The shares are delivered to residents’ homes, removing barriers to access caused by lack of transportation and funding. The goal of the collective is to continue to increase the number of households in Holyoke who are reclaiming their food sovereignty by growing their own vegetables at home. So far, seedling CSA sign-ups for this season have doubled from 2020’s enrollment, and there are still shares available. The collective is also seeking to raise funds to install raised bed gardens at income-eligible community members’ homes this spring.

The Holyoke Seedlings CSA is available to anyone in western Massachusetts (delivery is free for SNAP/HIP participants) and can be purchased through the Windy Ridge website at windyridgeorganics.com/product/holyokeseedlingcsa/.

For more information on the Holyoke Food and Equity Collective, visit holyokecollective.com.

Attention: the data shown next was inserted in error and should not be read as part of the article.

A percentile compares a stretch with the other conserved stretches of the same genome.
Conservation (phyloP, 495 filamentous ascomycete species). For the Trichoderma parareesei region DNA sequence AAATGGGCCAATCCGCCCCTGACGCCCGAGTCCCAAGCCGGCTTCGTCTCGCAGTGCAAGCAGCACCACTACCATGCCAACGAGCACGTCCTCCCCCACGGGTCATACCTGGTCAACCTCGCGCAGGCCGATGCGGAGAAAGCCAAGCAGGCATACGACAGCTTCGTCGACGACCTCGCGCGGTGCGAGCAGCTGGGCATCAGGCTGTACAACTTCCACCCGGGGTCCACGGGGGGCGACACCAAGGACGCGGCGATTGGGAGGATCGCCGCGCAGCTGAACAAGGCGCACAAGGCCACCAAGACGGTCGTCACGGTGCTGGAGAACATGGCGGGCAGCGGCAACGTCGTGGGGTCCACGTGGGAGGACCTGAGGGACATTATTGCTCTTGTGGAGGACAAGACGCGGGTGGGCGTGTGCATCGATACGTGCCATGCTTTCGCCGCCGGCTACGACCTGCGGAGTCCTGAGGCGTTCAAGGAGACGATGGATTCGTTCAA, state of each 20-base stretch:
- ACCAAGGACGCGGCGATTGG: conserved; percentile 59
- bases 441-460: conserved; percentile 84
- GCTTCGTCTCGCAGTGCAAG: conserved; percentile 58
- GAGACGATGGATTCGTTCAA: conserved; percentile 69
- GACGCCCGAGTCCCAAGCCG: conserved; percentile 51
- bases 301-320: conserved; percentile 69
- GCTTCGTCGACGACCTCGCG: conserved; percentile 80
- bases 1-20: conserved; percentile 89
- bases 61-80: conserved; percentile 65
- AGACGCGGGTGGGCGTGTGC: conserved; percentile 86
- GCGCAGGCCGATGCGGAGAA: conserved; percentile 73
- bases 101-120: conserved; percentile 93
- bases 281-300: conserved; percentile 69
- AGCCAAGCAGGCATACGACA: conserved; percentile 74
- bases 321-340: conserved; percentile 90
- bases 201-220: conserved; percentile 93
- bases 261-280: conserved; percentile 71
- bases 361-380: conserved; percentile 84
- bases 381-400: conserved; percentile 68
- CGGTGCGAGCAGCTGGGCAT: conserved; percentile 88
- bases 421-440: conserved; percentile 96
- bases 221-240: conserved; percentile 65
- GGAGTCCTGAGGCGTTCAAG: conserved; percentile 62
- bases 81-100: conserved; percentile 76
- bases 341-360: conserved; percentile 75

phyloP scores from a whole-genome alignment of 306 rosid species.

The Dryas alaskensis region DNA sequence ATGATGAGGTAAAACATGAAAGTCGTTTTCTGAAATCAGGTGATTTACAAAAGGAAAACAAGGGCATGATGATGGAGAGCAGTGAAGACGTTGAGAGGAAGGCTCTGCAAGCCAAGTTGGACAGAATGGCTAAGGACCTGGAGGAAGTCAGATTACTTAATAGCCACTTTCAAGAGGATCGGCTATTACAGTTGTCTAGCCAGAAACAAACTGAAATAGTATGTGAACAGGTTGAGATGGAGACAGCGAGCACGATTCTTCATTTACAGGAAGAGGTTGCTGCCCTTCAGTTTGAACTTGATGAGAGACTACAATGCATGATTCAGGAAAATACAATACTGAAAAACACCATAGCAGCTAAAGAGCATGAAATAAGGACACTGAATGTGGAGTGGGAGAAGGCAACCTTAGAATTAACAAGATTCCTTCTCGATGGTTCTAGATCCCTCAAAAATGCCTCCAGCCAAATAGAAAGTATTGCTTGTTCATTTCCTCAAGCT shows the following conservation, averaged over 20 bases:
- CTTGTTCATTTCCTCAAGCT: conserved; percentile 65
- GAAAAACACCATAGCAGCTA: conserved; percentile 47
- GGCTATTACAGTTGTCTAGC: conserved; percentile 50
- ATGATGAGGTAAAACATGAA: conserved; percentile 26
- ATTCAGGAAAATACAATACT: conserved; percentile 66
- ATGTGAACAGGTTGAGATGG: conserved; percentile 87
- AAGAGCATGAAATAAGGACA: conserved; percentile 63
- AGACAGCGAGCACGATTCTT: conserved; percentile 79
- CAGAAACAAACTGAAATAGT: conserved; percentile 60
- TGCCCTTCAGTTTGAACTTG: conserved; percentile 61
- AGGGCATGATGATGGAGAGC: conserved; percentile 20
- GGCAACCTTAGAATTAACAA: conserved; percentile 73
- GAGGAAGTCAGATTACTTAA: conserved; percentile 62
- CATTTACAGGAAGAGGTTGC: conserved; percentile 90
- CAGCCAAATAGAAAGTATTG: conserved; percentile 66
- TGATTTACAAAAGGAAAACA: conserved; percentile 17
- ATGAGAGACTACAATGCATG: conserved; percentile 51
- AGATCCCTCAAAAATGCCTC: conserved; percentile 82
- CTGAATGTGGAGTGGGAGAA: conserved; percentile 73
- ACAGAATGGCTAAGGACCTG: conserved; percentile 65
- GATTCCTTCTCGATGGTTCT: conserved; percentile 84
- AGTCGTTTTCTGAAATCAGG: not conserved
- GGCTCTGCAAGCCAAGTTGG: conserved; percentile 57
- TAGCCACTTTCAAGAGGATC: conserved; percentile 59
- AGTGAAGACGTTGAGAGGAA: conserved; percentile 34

Black Tie & Apron

Manna Community Kitchen is dressing it up a bit this month in order to highlight issues of food insecurity with its Black Tie & Apron event.

Nora Finnerty, board president, writes: “At Manna, we’ve seen firsthand the devastating effects of the pandemic on families and individuals, and strive to play a larger role in combating food insecurity in this community — combating the stigma associated with it, the lack of nutritious and delicious food available to those in need, and the lack of respect and dignity extended to those experiencing it.”

Finnerty invites people to the Black Tie & Apron virtual event at 5 p.m. Saturday, March 13, to learn more about Manna’s mission and enjoy an evening of music from local musicians, volunteer and guest testimonials, “a day in the life,” and a live question-and-answer session.